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Deadly Mosquitoes Invade Venezuela’s Gold Mines

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Do you know what the deadliest animal on the planet is?  If you guessed a shark, or a snake, or a lion, you are wrong.  The answer is the mosquito. Mosquitoes infect people with Malaria.  Between 300 and 500 million cases of malaria are recorded each year and more than 1 million people a year die from malaria.  Malaria was disappearing, but recently it seems to be making a comeback, which is not a good thing. In no other country has malaria been causing as much damage as in Venezuela.

If you are unfamiliar with malaria, here is a little background knowledge.  First off, not all mosquitoes carry malaria.  In fact, the only mosquito that transmits malaria is the Anopheles Mosquito, which is found all over the world (except Antarctica). There are many mosquito species, such as the Plasmodium Falciparum, which is more common that the Anopheles in Africa, but it doesn’t carry the parasite that transmits malaria; only the Anopheles do.  You see, it isn’t the Mosquito that infects you, but the parasite it carries.  The way people catch malaria is that the mosquito bites you and breaks the skin, which allows the malaria parasite into the bloodstream where the parasite starts to infect the red blood cells.  Once you are infected with malaria, you can spread it if the mosquito bites you and then bites somebody else, or a mother is infected and she is breastfeeding, or blood transfusions.  The symptoms of malaria are fever, headache, and vomiting.  These symptoms are not noticeable until at least seven days after being infected.  Symptoms may take up to four weeks to appear after infection, but seven days is the earliest people start to feel sick. Once you feel the symptoms, you need to go get treatment immediately.  People who don’t get treatment right away, their malaria will turn into anemia, hypoglycemia, or cerebral malaria. Cerebral malaria can cause a coma, life-long disabilities, and even death. The only way to treat malaria is to go to the clinic or hospital where the doctor is going to give you antibiotics that will kill the malaria parasite and make you healthy again.  Remember, if you don’t get treatment right away, even the antibiotics might not cure you. This is why Venezuela has a rising malaria problem.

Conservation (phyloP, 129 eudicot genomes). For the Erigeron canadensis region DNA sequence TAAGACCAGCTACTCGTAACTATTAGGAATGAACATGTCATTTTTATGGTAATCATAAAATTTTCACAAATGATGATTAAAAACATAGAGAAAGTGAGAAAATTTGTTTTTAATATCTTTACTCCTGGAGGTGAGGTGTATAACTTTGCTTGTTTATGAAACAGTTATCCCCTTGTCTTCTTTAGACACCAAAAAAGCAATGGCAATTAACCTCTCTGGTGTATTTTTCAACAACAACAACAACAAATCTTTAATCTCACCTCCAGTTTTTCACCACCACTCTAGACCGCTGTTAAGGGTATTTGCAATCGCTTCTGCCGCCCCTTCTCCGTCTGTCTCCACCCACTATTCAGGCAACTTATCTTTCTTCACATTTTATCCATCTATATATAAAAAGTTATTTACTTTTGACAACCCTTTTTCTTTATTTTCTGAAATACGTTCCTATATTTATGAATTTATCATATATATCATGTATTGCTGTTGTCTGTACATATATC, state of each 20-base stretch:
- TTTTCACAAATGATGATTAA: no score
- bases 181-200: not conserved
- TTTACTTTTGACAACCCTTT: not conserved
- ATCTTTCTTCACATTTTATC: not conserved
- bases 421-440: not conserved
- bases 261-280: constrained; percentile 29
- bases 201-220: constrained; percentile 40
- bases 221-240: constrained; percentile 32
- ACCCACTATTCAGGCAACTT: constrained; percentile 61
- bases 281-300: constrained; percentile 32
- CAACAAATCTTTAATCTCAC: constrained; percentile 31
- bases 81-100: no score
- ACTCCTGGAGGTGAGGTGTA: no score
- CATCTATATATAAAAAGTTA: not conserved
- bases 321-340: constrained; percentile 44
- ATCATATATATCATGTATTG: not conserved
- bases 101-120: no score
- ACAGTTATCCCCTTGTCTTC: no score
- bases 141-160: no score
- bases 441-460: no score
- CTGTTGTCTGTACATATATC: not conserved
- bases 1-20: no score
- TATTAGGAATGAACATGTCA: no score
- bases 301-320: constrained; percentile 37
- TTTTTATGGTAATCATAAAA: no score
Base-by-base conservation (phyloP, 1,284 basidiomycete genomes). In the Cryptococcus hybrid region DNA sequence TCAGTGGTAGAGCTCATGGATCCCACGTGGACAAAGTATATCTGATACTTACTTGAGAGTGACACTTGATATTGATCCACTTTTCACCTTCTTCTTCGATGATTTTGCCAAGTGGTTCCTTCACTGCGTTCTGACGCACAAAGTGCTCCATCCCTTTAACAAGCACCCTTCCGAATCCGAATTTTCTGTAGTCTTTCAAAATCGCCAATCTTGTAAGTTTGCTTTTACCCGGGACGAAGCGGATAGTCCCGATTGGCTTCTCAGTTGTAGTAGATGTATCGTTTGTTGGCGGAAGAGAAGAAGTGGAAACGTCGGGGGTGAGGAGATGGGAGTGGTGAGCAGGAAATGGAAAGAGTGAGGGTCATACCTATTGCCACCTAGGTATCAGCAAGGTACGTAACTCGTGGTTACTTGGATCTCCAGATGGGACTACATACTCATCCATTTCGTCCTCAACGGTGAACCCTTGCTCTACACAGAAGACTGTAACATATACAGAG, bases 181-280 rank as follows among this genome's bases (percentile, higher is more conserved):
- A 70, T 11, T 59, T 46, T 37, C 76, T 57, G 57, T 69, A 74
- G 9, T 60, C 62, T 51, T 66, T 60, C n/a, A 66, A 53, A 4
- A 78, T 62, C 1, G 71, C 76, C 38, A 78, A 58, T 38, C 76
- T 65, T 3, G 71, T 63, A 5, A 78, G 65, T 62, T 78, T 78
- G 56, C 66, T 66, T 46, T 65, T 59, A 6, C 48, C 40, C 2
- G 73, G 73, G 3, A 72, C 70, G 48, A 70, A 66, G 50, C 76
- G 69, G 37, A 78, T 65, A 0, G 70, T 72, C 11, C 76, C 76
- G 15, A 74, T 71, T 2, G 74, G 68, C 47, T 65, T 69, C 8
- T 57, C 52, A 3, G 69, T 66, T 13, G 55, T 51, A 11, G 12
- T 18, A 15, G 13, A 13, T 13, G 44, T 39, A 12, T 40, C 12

If you didn’t know, Venezuela is a country located on South America’s northern coast.  Venezuela’s population is approximately 29,000,00 people and while Spanish the most common language used there, there are also indigenous dialects. Venezuela is known around the world for its petroleum industry, but at the local level it is known for its gold mines.  It is these mines that have created the malaria problem.